Within the swamp sediments, important biogeochemical processes, such as denitrification and methanogenesis, are undertaken by bacteria. In this study we are measuring the abundance of the functional genes such as a surrogate for functional activity within the swamp sediments. There is large spatial variation in the abundance of functional genes even within a swamp, which complicates comparisons between swamps. Within our focus swamp, the location closest to large stormwater outlets had different functional gene abundances, in particular more methanogens, than in less disturbed areas of the swamp. There were greater abundances of denitrification genes, nirS and nosZ, in shallower depths despite denitrification being an anoxic process, which may reflect changes in the surficial sediments due to disturbance. Overall however, the abundance of functional genes seem to vary more with depth than with location, which means that comparisons between swamps must ensure consistency of depth when sampling sediments (Christiansen, unpublished PhD data).

The list of indicators currently being tested in this project and by others in this program (Table 1) will be refined and incorporated into the final assessment framework. Thresholds for these indicators will be determined based on the range of conditions observed at the reference sites. The overall site health metric will reflect the proportion of indicators which pass with respect to the defined threshold criteria. At this stage, the final metrics will be treated equally, but appropriate weightings of specific metrics within the final assessment will be explored through further stakeholder consultation.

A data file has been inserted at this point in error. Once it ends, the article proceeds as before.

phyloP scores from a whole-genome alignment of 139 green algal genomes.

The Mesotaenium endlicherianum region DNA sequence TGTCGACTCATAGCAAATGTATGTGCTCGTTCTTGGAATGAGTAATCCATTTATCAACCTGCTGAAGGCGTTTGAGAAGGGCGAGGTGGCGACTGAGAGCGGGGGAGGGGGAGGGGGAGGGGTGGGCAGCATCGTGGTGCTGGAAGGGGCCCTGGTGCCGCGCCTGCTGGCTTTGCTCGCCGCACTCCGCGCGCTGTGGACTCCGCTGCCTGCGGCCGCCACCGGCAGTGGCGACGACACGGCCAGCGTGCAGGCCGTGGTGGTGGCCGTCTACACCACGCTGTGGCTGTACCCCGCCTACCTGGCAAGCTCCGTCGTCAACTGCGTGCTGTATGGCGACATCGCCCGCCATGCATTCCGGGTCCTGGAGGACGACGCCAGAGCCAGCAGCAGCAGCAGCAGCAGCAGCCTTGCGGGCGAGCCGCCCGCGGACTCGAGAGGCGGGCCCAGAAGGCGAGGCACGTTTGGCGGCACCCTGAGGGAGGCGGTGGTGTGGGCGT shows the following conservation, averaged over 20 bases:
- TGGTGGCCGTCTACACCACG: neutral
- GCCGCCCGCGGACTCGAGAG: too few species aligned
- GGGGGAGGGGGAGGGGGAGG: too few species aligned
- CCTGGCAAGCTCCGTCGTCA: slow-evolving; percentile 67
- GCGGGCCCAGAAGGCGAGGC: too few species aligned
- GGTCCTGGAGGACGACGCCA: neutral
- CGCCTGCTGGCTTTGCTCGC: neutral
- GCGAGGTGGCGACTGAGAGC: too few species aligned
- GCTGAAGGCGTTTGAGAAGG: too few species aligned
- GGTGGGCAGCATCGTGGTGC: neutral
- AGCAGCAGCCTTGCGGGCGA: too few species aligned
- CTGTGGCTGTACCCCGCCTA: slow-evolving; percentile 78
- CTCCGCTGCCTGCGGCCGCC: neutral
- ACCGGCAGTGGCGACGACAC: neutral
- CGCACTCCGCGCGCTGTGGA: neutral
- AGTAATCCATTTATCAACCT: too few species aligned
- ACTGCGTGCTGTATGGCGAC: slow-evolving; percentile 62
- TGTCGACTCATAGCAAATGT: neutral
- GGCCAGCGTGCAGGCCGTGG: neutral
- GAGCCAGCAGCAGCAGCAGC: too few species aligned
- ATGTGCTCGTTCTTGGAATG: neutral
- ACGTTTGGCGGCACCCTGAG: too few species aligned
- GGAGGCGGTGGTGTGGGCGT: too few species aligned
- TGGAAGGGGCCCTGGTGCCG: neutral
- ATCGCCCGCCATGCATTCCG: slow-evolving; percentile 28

Stakeholders and Funding bodies. This research has been undertaken as PhD research projects of Kirsten Cowley, Lorraine Hardwick and Nicole Christiansen at Macquarie University. The research was funded through the Temperate Highland Peat Swamps on Sandstone Research Program (THPSS Research Program). This Program was funded through an enforceable undertaking as per section 486A of the Environment Protection and Biodiversity Conservation Act 1999 between the Minister for the Environment, Springvale Coal Pty Ltd and Centennial Angus Place Pty Ltd.  Further information on the enforceable undertaking and the terms of the THPSS Research Program can be found at This project was also partly funded by an ARC Linkage Grant (LP130100120) and a Macquarie University Research and Development Grant (MQRDG) awarded to A/Prof. Kirstie Fryirs and A/Prof. Grant Hose at Macquarie University. We also thank David Keith, Alan Lane, Michael Hensen, Marcus Schnell, Trevor Delves and Tim Green.

Contact information. A/Prof. Grant Hose, Department of Biological Sciences, Macquarie University (North Ryde, NSW 2109; +61298508367;; and A/Prof. Kirstie Fryirs, Department of Environmental Sciences, Macquarie University (North Ryde, NSW 2109; +61298508367;

Table 1. List of indicators of swamp condition that are being trialled for inclusion in the swamp health assesment toolbox.

Functional indicators table

Testate amoebae: a new indicator of the history of moisture in the swamps of eastern Australia

Key words: Temperate Highland Peat Swamps Sandstone

Introduction. Swamps are an ideal natural archive of climatic, environmental and anthropogenic change. Microbes and plants that once inhabited the swamps are transformed and accumulate in undisturbed anoxic sediments as (sub)fossils and become useful proxies of the past environment. Since these systems are intrinsically related to hydrology, the reconstruction of past moisture availability in swamps allows examination of many influences, including climate variability such as El Nino-induced drought. It can also provide baseline information: long (palaeoenvironmental) records can reveal natural variability, allow consideration of how these ecosystems have responded to past events and provide targets for their restoration after anthropogenic disturbance.